The Locks Gallery is pleased to present its sixth solo exhibition of work by Lynda Benglis, with an installation of wall-bound sculptures features new paper pieces (2017) beside pleated metal pieces from the 1980s. Personalities ranging from baroque muscularity to entropic delicacy mingle in these diverse works, attesting to the range and evolution of the artist’s formal experimentation. A forthcoming catalogue authored by Judith Tannenbaum will accompany the exhibition, which commences on February 22nd with an opening reception. The Philadelphia installation will concur with a presentation of works by Benglis at the 2018 Armory Show in New York alongside Pat Steir and Jennifer Bartlett.
Over the course of her career, Benglis has worked extensively with heavy industrial materials such as lead, steel, and plastics, but her recent works find material poetry in the lithe malleability of chicken-wire and paper. The artist stretches dampened, handmade paper over amorphous wire forms, giving them “skins” that are then often varnished and marked with paint, charcoal, and glitter. In three works from 2017, the spare application of paper emphasizes negative space within the wire armatures; air becomes a material on equal footing with paper and wire, the latter seeming to float like garments on invisible bodies. The objects’ titles—Contrapposto, Geisha, and Venitian Opera—underscore references to figurative sources, while others such as Pinyon Jay (2015) and Bohemian Waxwing (2014) are named for birds native to the desert landscape surrounding the artist’s Santa Fe studio.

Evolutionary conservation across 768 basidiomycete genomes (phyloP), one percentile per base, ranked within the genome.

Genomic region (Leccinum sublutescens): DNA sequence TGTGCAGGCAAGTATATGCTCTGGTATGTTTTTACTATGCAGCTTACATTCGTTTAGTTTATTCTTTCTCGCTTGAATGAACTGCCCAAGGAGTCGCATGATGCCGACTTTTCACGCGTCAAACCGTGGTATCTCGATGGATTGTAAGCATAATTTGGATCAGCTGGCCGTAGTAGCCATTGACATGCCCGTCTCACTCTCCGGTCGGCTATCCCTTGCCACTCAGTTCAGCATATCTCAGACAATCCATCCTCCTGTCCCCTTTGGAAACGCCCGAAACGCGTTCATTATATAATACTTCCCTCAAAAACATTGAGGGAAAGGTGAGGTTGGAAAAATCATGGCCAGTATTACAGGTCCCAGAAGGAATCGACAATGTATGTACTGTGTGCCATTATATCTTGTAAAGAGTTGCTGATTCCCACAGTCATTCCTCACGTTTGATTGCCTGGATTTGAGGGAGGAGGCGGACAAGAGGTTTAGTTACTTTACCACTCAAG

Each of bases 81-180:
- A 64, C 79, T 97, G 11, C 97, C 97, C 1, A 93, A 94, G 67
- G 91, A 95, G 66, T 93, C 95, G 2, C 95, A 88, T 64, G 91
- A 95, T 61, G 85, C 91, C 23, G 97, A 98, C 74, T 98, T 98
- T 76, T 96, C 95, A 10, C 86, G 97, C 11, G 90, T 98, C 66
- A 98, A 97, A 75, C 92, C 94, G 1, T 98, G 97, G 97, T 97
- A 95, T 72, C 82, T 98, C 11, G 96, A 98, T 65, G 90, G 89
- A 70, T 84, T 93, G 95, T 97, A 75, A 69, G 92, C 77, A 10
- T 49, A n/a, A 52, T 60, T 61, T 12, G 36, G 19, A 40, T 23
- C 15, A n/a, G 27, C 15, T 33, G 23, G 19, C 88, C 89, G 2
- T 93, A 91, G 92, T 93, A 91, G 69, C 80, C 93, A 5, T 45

Pleated metal sculptures in this installation appear as clear predecessors to Benglis’s newest work. These are made from industrial metal meshes that she began to experiment with in the early 1980s, pleating, twisting, and knotting the rigid sheets before coating them with liquid aluminum or bronze. The resulting forms are most readily compared to fabric frozen in motion, recalling the frozen dynamism of draperies in Hellenistic figure sculpture. Despite their evident physical weight, they express a lightness surprisingly comparable to the recent works installed alongside them.
Two earlier pieces trace Benglis’s sculptural use of paper to the late 1970s. Packing shredded paper into molds like clay to create totem-like forms, Benglis transforms paper from a surface meant for drawing or painting into a sculptural medium, a gesture that can be seen in continuity with her poured latex installations of the late ‘60s, that so memorably entangled painting and sculpture. For Benglis, such boundaries of media have always been inconsequential, for under her influence materials become interchangeably fluid. Her newest work, synthesizing this rich history of experimentation, continues to bend us between sensations of heaviness and lightness, surface and form, solid and air.